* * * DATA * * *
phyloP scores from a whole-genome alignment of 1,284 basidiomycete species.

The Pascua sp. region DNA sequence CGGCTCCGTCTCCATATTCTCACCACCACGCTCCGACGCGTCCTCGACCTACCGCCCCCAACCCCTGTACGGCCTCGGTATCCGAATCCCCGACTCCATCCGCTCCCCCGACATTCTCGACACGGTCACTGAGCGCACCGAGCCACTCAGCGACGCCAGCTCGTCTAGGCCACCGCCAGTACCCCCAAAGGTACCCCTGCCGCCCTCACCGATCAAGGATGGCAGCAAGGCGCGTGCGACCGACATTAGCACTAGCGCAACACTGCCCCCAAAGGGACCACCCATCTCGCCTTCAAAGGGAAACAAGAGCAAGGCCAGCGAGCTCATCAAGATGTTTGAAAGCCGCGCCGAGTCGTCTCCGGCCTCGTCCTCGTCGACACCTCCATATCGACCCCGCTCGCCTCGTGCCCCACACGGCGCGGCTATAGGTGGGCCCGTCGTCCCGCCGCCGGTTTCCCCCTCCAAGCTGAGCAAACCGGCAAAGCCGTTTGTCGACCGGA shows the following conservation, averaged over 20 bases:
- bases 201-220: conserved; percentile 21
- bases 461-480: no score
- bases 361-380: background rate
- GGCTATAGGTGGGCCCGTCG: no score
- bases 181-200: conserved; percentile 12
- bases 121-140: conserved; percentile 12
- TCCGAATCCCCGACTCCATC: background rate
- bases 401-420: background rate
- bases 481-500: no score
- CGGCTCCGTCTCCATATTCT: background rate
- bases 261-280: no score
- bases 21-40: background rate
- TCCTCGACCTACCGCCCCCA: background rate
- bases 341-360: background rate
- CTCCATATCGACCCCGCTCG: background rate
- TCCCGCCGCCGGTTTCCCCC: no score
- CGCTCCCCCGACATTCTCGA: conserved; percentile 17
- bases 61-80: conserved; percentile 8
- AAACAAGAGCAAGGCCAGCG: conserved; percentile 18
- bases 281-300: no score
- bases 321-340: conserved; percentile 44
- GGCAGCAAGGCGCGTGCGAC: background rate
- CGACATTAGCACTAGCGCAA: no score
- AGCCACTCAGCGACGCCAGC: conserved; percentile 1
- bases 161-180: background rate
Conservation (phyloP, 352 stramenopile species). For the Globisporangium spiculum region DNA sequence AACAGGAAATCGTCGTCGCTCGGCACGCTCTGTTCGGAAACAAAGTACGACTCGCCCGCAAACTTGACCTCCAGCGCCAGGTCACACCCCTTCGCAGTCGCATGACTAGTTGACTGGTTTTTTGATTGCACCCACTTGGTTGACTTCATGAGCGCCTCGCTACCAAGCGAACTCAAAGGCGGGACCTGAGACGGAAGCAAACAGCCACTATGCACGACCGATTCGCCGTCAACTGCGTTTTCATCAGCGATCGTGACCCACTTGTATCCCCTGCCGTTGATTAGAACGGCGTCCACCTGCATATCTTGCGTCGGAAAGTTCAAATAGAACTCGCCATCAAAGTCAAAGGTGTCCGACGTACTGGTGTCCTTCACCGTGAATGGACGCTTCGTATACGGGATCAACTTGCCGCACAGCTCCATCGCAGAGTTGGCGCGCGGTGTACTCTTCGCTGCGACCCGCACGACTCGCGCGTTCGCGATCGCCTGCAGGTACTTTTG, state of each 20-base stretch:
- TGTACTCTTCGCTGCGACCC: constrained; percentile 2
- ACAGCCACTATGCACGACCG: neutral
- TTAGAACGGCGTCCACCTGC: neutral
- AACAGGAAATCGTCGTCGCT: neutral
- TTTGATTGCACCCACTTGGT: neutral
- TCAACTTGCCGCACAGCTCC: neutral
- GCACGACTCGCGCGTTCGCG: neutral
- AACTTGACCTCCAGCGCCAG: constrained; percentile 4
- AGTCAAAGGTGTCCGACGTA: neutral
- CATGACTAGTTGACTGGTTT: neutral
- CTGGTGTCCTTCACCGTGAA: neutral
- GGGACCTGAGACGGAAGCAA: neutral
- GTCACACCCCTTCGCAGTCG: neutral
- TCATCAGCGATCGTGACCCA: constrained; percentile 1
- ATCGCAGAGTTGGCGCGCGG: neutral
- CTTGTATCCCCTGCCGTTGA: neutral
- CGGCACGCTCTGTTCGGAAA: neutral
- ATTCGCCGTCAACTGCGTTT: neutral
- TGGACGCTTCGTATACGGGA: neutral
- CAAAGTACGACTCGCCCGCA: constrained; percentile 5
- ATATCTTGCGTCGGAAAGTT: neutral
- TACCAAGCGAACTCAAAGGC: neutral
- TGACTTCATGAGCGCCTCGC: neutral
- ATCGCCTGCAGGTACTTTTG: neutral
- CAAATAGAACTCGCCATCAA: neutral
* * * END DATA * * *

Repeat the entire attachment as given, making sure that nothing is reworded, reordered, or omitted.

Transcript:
phyloP scores from a whole-genome alignment of 1,284 basidiomycete species.

The Pascua sp. region DNA sequence CGGCTCCGTCTCCATATTCTCACCACCACGCTCCGACGCGTCCTCGACCTACCGCCCCCAACCCCTGTACGGCCTCGGTATCCGAATCCCCGACTCCATCCGCTCCCCCGACATTCTCGACACGGTCACTGAGCGCACCGAGCCACTCAGCGACGCCAGCTCGTCTAGGCCACCGCCAGTACCCCCAAAGGTACCCCTGCCGCCCTCACCGATCAAGGATGGCAGCAAGGCGCGTGCGACCGACATTAGCACTAGCGCAACACTGCCCCCAAAGGGACCACCCATCTCGCCTTCAAAGGGAAACAAGAGCAAGGCCAGCGAGCTCATCAAGATGTTTGAAAGCCGCGCCGAGTCGTCTCCGGCCTCGTCCTCGTCGACACCTCCATATCGACCCCGCTCGCCTCGTGCCCCACACGGCGCGGCTATAGGTGGGCCCGTCGTCCCGCCGCCGGTTTCCCCCTCCAAGCTGAGCAAACCGGCAAAGCCGTTTGTCGACCGGA shows the following conservation, averaged over 20 bases:
- bases 201-220: conserved; percentile 21
- bases 461-480: no score
- bases 361-380: background rate
- GGCTATAGGTGGGCCCGTCG: no score
- bases 181-200: conserved; percentile 12
- bases 121-140: conserved; percentile 12
- TCCGAATCCCCGACTCCATC: background rate
- bases 401-420: background rate
- bases 481-500: no score
- CGGCTCCGTCTCCATATTCT: background rate
- bases 261-280: no score
- bases 21-40: background rate
- TCCTCGACCTACCGCCCCCA: background rate
- bases 341-360: background rate
- CTCCATATCGACCCCGCTCG: background rate
- TCCCGCCGCCGGTTTCCCCC: no score
- CGCTCCCCCGACATTCTCGA: conserved; percentile 17
- bases 61-80: conserved; percentile 8
- AAACAAGAGCAAGGCCAGCG: conserved; percentile 18
- bases 281-300: no score
- bases 321-340: conserved; percentile 44
- GGCAGCAAGGCGCGTGCGAC: background rate
- CGACATTAGCACTAGCGCAA: no score
- AGCCACTCAGCGACGCCAGC: conserved; percentile 1
- bases 161-180: background rate
Conservation (phyloP, 352 stramenopile species). For the Globisporangium spiculum region DNA sequence AACAGGAAATCGTCGTCGCTCGGCACGCTCTGTTCGGAAACAAAGTACGACTCGCCCGCAAACTTGACCTCCAGCGCCAGGTCACACCCCTTCGCAGTCGCATGACTAGTTGACTGGTTTTTTGATTGCACCCACTTGGTTGACTTCATGAGCGCCTCGCTACCAAGCGAACTCAAAGGCGGGACCTGAGACGGAAGCAAACAGCCACTATGCACGACCGATTCGCCGTCAACTGCGTTTTCATCAGCGATCGTGACCCACTTGTATCCCCTGCCGTTGATTAGAACGGCGTCCACCTGCATATCTTGCGTCGGAAAGTTCAAATAGAACTCGCCATCAAAGTCAAAGGTGTCCGACGTACTGGTGTCCTTCACCGTGAATGGACGCTTCGTATACGGGATCAACTTGCCGCACAGCTCCATCGCAGAGTTGGCGCGCGGTGTACTCTTCGCTGCGACCCGCACGACTCGCGCGTTCGCGATCGCCTGCAGGTACTTTTG, state of each 20-base stretch:
- TGTACTCTTCGCTGCGACCC: constrained; percentile 2
- ACAGCCACTATGCACGACCG: neutral
- TTAGAACGGCGTCCACCTGC: neutral
- AACAGGAAATCGTCGTCGCT: neutral
- TTTGATTGCACCCACTTGGT: neutral
- TCAACTTGCCGCACAGCTCC: neutral
- GCACGACTCGCGCGTTCGCG: neutral
- AACTTGACCTCCAGCGCCAG: constrained; percentile 4
- AGTCAAAGGTGTCCGACGTA: neutral
- CATGACTAGTTGACTGGTTT: neutral
- CTGGTGTCCTTCACCGTGAA: neutral
- GGGACCTGAGACGGAAGCAA: neutral
- GTCACACCCCTTCGCAGTCG: neutral
- TCATCAGCGATCGTGACCCA: constrained; percentile 1
- ATCGCAGAGTTGGCGCGCGG: neutral
- CTTGTATCCCCTGCCGTTGA: neutral
- CGGCACGCTCTGTTCGGAAA: neutral
- ATTCGCCGTCAACTGCGTTT: neutral
- TGGACGCTTCGTATACGGGA: neutral
- CAAAGTACGACTCGCCCGCA: constrained; percentile 5
- ATATCTTGCGTCGGAAAGTT: neutral
- TACCAAGCGAACTCAAAGGC: neutral
- TGACTTCATGAGCGCCTCGC: neutral
- ATCGCCTGCAGGTACTTTTG: neutral
- CAAATAGAACTCGCCATCAA: neutral